Stephen Merritt, the songsmith and godhead of The Magnetic Fields, the man who once said he couldn’t stand the sound of an acoustic guitar for more than three minutes has created a wonderfully weird folk album. Not so much in a traditional Smithsonian-Folkways kind of way, but more like the Kingston Trio meet Brian Wilson kind of way. In creepy folk-police circles, where secret handshakes, numerology, and a sacred (and small) stack of LPs create an inarguable cannon of folk music, “Realism”, I imagine, would be heard as blasphemy. This is after all, a folk album without a guitar. There’s a banjo, an accordian and a violin, even a flugelhorn, but the closest we come to a guitar is the small four stringed cuatro. This, from what I can tell, is a Puerto Rican lute. No actual booming Martin, or lovely Taylor was harmed in the making of this record.
In the search for authenticity we re-write our past. We ignore our vaudeville and parlor room roots in favor of an austere, folk aesthetic of naval gazing guitar pickers as if tradition and entertainment can not by synonymous. Recently, in what is a seemingly endless discussion with my peers about core artists of the cannon, I had lofted Jimmie Rodgers into the discussion only to hear someone say, “but he’s an entertainer.” Now, keep in mind that I like the occasional, well written and well played naval song. What I don’t like though, is the assertion that ______ isn’t folk music. After close to a decade of playing _____ on the airwaves and receiving the stars in the sky amount of calls telling me what is, and usually, what isn’t folk music, I consider myself something of an expert on the matter. All this to say, I will play this new Magnetic Fields album as folk music and receive calls assuring me that, in fact, it is not. That’s pretty good fun, too.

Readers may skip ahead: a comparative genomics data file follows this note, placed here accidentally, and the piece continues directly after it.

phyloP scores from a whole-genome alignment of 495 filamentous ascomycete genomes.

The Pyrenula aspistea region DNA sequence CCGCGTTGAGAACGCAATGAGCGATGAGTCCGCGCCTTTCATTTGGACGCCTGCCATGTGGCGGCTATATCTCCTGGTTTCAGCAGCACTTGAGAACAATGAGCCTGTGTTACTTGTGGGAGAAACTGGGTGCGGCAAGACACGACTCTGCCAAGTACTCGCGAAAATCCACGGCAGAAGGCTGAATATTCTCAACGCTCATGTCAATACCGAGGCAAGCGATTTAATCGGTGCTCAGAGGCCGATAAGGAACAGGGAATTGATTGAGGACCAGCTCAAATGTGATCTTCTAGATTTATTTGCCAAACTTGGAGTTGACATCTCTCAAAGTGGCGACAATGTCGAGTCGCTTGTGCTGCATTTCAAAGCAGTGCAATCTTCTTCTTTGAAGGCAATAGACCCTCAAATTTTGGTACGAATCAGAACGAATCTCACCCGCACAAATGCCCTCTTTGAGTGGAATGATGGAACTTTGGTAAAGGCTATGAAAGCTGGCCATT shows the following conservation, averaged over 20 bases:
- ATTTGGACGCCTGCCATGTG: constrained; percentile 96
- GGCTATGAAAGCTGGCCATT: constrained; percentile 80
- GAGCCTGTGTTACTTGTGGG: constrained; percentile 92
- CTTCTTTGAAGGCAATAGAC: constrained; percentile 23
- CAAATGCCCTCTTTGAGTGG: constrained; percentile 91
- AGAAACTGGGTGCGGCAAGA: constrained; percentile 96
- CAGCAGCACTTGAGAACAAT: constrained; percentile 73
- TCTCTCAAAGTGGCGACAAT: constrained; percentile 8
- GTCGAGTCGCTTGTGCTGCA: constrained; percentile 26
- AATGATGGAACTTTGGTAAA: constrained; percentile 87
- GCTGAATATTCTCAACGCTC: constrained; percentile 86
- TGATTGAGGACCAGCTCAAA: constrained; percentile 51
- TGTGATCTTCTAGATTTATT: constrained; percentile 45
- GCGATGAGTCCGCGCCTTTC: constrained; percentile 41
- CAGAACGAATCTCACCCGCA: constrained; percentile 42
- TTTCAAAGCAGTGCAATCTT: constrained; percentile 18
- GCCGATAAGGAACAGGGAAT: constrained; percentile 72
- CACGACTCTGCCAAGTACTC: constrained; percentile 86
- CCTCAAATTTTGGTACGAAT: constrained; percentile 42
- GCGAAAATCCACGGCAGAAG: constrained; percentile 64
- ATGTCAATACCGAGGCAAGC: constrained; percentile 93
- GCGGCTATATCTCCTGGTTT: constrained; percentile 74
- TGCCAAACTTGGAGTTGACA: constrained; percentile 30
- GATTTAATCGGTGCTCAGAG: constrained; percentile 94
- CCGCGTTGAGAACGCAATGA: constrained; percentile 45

So, what’s the deal with this album? Stephen Merritt writes a folk song the same way Shel Silverstein wrote poems and illustrated his own work. There’s a do-it-yourself in the the bedroom of your parent’s house vibe to the record, where you still have access to all those cheesy best selling folkish albums of the 60’s and 70’s and can stare at old wallpaper while you listen to them. On first listen I think it can come of as simple and weird. The songs Claudia Gonson takes the lead on fade away like Neko songs on a Velvet Underground record. On the second listen though, these same songs emerge as lovely folk-pop tonics to Merritt’s relationship realisms. Also, like Silverstein who jabbed and poked at television and obesity, parental disapproval and all our modern day problems, Merritt wryly mocks those old folk shows with songs like “We Are Having a Hootenanny” in which he trots out all the cliches of the folk movement and dissects it into self-help banality. Did I mention it’s also fun?
So, here it is. The new true folk. You can now pile up all those acoustic guitar albums into a gigantic, towering, teetering stack of dustables and let the corner bunnies nest away. I listen to “Realism” and think of Cat Stevens, CSN, Judy Collins, and Brian Wilson. This is folk music the way it once was and never was. Layered and lush songs about love and loss. This album is three shades of brown corduroy worn all at the same time. Can you dig it?